Reintegration or Isolation: What are the Real Plans for Transnistria?

Home / Analytics / Reintegration or Isolation: What are the Real Plans for Transnistria?
Christian RUSSU
When analyzing the long-term infrastructure plans of the current government, I have an impression that they are aimed at isolating the eastern regions of the country as much as possible and reducing the existing social and economic ties between the two banks of the Dniester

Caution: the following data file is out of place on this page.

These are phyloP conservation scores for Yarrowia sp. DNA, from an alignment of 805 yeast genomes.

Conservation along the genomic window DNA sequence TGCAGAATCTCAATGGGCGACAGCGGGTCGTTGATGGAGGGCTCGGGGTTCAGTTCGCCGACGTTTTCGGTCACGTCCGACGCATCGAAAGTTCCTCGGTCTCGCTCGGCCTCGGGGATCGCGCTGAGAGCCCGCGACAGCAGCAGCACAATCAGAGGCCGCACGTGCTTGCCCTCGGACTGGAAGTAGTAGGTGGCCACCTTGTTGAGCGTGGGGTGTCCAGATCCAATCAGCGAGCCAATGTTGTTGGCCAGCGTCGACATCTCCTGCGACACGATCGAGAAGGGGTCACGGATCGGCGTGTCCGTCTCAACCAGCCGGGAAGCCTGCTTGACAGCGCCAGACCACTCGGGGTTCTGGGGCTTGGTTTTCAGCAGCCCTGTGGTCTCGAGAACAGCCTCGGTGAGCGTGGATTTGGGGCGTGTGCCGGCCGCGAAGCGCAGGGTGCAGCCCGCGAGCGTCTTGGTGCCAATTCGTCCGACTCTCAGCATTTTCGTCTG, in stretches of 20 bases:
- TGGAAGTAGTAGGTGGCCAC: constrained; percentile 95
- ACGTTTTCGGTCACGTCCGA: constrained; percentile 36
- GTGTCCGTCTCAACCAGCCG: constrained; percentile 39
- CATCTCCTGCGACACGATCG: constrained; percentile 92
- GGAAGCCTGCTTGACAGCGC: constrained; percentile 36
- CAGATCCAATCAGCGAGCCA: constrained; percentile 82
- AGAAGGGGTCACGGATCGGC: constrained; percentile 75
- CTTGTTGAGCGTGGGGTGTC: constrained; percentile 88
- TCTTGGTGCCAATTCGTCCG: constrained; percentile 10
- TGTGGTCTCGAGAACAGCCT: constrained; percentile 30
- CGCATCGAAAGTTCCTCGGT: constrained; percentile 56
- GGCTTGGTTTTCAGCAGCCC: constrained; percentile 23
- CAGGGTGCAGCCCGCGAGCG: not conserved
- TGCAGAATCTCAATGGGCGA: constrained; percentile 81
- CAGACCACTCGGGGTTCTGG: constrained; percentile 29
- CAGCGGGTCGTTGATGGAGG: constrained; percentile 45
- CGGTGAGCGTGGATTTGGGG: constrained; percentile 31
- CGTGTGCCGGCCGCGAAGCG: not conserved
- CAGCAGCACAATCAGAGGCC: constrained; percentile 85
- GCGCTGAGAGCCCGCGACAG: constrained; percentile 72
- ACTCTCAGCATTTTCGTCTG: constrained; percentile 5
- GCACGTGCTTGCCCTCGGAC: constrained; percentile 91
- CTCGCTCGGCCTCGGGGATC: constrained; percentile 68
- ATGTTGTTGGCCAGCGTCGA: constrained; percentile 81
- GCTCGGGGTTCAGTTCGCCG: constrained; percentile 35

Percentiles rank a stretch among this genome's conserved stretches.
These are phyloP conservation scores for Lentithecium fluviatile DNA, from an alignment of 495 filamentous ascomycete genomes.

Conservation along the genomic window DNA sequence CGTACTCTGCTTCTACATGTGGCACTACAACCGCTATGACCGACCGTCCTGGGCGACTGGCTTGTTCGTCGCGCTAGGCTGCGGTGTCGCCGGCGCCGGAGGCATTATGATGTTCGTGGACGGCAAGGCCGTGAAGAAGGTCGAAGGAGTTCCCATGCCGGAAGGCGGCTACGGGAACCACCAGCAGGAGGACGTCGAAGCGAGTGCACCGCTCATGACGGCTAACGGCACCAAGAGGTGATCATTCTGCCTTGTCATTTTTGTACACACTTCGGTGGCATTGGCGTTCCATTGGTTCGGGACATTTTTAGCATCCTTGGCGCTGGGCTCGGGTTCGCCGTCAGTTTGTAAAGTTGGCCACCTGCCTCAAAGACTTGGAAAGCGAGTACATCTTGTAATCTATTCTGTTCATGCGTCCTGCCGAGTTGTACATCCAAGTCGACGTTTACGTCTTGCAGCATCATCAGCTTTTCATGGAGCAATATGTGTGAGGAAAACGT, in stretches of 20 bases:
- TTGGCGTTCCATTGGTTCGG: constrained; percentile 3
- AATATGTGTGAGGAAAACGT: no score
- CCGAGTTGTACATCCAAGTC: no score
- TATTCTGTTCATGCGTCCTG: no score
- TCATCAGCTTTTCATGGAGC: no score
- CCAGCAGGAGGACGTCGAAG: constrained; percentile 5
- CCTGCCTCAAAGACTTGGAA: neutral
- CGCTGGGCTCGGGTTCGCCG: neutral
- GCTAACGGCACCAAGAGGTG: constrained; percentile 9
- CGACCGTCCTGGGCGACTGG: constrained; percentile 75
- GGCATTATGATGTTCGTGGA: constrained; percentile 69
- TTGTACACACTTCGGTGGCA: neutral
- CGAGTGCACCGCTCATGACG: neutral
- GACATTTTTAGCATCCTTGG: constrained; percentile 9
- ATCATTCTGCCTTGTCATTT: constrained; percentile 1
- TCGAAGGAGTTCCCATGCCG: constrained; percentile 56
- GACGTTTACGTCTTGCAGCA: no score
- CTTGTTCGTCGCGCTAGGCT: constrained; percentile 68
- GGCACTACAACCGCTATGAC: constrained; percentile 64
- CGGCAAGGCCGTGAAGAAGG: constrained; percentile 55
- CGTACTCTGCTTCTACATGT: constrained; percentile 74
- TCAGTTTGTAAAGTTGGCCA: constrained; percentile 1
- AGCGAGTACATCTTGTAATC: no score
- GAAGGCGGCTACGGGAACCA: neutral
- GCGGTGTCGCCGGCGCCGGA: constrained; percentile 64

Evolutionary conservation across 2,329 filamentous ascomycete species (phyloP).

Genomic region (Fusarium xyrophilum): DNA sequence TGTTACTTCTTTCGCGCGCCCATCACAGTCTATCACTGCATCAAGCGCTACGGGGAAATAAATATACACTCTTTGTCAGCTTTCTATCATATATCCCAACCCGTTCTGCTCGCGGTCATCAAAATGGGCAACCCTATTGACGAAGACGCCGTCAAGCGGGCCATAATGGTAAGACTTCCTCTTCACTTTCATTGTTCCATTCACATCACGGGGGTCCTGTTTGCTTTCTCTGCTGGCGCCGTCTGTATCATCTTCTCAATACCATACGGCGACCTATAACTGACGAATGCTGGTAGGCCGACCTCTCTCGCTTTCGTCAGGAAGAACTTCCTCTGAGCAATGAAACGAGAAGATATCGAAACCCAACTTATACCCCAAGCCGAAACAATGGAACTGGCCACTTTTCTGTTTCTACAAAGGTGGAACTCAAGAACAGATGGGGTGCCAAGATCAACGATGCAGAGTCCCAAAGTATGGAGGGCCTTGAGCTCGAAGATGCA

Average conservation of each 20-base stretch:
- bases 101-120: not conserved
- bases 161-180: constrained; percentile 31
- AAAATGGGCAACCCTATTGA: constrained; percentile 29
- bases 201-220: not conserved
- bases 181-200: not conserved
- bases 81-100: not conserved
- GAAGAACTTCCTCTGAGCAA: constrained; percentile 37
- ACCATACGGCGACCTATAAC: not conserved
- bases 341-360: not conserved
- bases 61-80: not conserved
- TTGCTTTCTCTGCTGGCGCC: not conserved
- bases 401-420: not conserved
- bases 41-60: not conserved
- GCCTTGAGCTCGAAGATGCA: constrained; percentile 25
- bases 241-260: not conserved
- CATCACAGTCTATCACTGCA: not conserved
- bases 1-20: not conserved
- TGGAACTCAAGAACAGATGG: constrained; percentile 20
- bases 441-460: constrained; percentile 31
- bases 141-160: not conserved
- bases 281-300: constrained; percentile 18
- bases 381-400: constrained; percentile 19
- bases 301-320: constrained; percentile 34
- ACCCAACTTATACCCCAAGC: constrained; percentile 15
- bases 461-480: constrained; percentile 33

The road from Chisinau to Tiraspol that was repaired before the EPC Summit raised many questions and ridicule because of the sharp break of the newly paved asphalt in the middle of Bulboaca Village. Several politicians from left-wing parties, including Igor Dodon, criticized the authorities for this mismanagement, symbolizing the neglect of the Transnistrian Region. Perhaps it is just a coincidence, and the relevant authorities, together with construction companies were indeed tasked to repair the road only on the route of official delegations; and no one thought about the landscapes towards the east and the accompanying political speculation. In fact, the road to the former president’s residence in Condrita was paved in the summer of 2020in a similar way, up to the split road. This small and even amusing episode is interesting from the point of view that it largely reflects the general trend. When analyzing the long-term infrastructure plans of the current government, we are convinced that the main goal for the next few years is the maximum isolation of the eastern regions of the country and the reduction of existing social and economic ties. Apparently, the authorities have decided that the policy of creating attractive living conditions on the right bank in order to change the opinion of Transnistrian residents toward living in a unified state is not justified. After all, this is a very long and labor-intensive process, and it is difficult to accelerate it as much as possible: the entire power structure, from the grassroots to the very top, needs maximum commitment, which is rather utopian in our realities. But there is another option, i.e. to gradually isolate itself from the left bank, worsening its position, and at the same time opening up for itself great prospects for personal gain in the process of energy and infrastructure diversification. In this case, it is probably possible to achieve more quickly that the showcase of a European right bank Moldova will look much more attractive than the separatist enclave under the Russian influence, whose situation will be deteriorating year by year. This is probably the plan of the authorities, according to which the processes of European integration and reintegration will run in parallel, but not necessarily in conjunction. EU High Representative Josep Borrell said in Castel Mimi literally the following, “Cyprus became a member of the European Union, having territorial issue – Moldova can do it, as well.” Such words could indicate that Brussels agrees with the deeper delimitation of the banks of the Dniester River, following the example of Cyprus, in order to speed up the process of Chisinau accession to the EU. Let’s take, for example, the railroad industry’s development strategy. This week, the Moldovan railroad authorities announced plans to reconstruct 400 km of railways from the north to the south in order to strengthen export-import potential and transit opportunities. If we look at the map, it is clear that we are talking about the rehabilitation of rail transport routes bypassing Transnistria, which were resorted to during brief periods of strained relations with the Tiraspol authorities. These are bypasses, and therefore they are a burden for economic agents. However, apparently, the authorities expect not to arrange railway transportation by the shortest route through Bendery and Kuchurgan for years to come. Nothing has been heard for a long time about the repair (with EU funding) of the bridge near the village of Gura-Bikului, part of the highway in Kuchurgan direction, which was discussed back in the Democratic Party period. Of course, all these points can be explained by the war in Ukraine and uncertain security prospects, but we have not heard anything about the plans of the authorities to develop infrastructure to strengthen the connection with the left bank, which were frustrated by the Russian invasion. In addition, the warfare in Ukraine over the past six months should inspire great optimism in our authorities, and while life has almost returned to its traditional course on the adjacent sections of the Moldovan-Ukrainian border. For six months now, right-bank Moldova has not purchased gas from the Russian monopolist. So far, our people are losing disproportionately, even after a significant reduction of the gas tariff for final consumers by 11 lei. However, the current exchange prices for the blue fuel in Europe have removed fears that the rupture of relations with Gazprom will be fatal for us. The prospects for stable gas supplies to the eastern regions with their energy-intensive industries are increasingly uncertain, especially against the background of recent events related to the ongoing large-scale destruction of the transport and transit infrastructure in the neighboring country. This April, the Romanian authorities succeeded in getting the Suceava-Belci high-voltage power transmission line (400 KW) included in the REPowerEU Program, through which the neighboring country receives money from the European Commission for the development of energy infrastructure. 76.5 million euros will be allocated for the Romanian section of the line, which is expected to be completed by 2026. Of course, in this case we can rather talk about Bucharest’s success in completing the project of ten years ago, which is intended to unite the entire Romanian energy system in a single ring, and the Moldovan section shall only be a transit segment towards the generating capacity in the Novodnestrovsk hydroelectric pumped storage power plant in Ukraine. However, the ruling party make it clear that the purpose of this project for Chisinau is to rule out attempts to blackmail Tiraspol in electricity supply and transit of Romanian electricity through the only high-voltage transmission line Isaccea-Vulcanesti-MGRES. So, when all the described plans and projects leading to the gradual degradation of the infrastructure linking the two banks of the Dniester, isolation and decline in living standards in Transnistria are implemented, the situation with reintegration will change dramatically. And by 2030, the estimated year of Moldova’s accession to the European Union, our reality and well-being will really make the regions on the left bank look enviously at our situation. At least, this is how the ruling party sees the prospects of the current plans, but time will tell what will be the result of this controversial strategy.